2. Despite the fact that the father has no history of drug or alcohol use or mental illness he was forced to have mental evaluations done so that he may have limited supervised visits with his child. These visits are limited to once a week for a few hours. In addition he was forced to have an assessment done for anger management because the Guardian ad litem felt the father had issues in controlling his anger. This father did what any parent would do when faced with the threat at losing contact with their child. He complied. The Dr. doing the evaluation pointed out that the fathers perceived anger was justified considering the harassment he was getting from the Guardian ad litem. The Guardian ad litem chose to ignore the findings of this Dr – thus disrespecting the opinion of a professional and making a diagnosis of the problem. This Guardian ad litem (and this would also apply for any Guardian ad litem) has no authority to make a diagnosis – never. This Guardian ad litem under rule 3, 3.2, 12(a) is supposed to work with other professionals involved in the assessment or treatment of the parties involved. She clearly did not.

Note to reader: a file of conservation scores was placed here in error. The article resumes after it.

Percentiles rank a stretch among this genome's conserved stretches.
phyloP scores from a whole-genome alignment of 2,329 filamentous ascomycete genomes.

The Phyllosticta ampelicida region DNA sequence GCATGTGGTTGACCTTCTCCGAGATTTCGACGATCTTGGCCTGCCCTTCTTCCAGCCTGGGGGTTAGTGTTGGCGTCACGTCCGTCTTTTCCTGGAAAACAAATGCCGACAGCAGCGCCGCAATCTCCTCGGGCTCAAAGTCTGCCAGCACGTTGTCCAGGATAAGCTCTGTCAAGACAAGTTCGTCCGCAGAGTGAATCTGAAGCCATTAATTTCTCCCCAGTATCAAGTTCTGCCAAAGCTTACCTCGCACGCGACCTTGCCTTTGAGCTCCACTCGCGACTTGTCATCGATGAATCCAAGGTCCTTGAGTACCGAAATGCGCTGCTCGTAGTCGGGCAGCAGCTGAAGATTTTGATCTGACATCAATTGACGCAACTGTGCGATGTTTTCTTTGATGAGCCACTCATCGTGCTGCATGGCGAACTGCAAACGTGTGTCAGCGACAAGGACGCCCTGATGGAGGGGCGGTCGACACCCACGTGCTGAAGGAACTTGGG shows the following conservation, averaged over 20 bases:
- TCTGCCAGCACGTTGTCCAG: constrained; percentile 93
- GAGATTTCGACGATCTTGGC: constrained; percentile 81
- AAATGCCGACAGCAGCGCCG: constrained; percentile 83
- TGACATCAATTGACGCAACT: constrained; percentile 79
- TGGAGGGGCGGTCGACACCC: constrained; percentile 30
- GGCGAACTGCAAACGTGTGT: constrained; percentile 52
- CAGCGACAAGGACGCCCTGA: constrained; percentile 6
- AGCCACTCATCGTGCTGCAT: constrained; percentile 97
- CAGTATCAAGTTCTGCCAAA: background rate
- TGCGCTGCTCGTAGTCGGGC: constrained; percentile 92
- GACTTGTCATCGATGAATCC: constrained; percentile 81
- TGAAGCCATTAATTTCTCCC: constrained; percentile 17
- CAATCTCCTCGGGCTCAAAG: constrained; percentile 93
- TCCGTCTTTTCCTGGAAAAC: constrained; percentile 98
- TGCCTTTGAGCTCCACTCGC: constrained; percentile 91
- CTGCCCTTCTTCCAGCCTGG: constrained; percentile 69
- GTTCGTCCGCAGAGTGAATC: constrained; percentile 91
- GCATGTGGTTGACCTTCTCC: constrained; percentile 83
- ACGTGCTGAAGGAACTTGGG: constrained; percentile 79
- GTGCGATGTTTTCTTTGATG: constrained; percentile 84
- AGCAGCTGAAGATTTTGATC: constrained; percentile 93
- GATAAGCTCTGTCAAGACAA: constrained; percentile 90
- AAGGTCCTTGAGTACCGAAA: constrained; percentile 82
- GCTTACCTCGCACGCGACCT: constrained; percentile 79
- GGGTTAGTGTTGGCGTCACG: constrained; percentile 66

3. This Guardian ad litem showed bias against the father. In addition to the assessments the father was forced to take – this despite the fact he had no history of violence, mental illness or alcohol and drug use – the mother was never asked to do the same. The mother as part of her daily regimen of coping with life is on a mix of ten plus drugs that includes - Vicodin, Oxycontin, Ativan, Neurotin, Phenergin and Medicinal Marijuana. The child was placed under the mothers care despite the knowledge the mother was often incapacitated by these drugs. Is it any wonder the father may have shown frustration towards the Guardian ad litem's recommendations?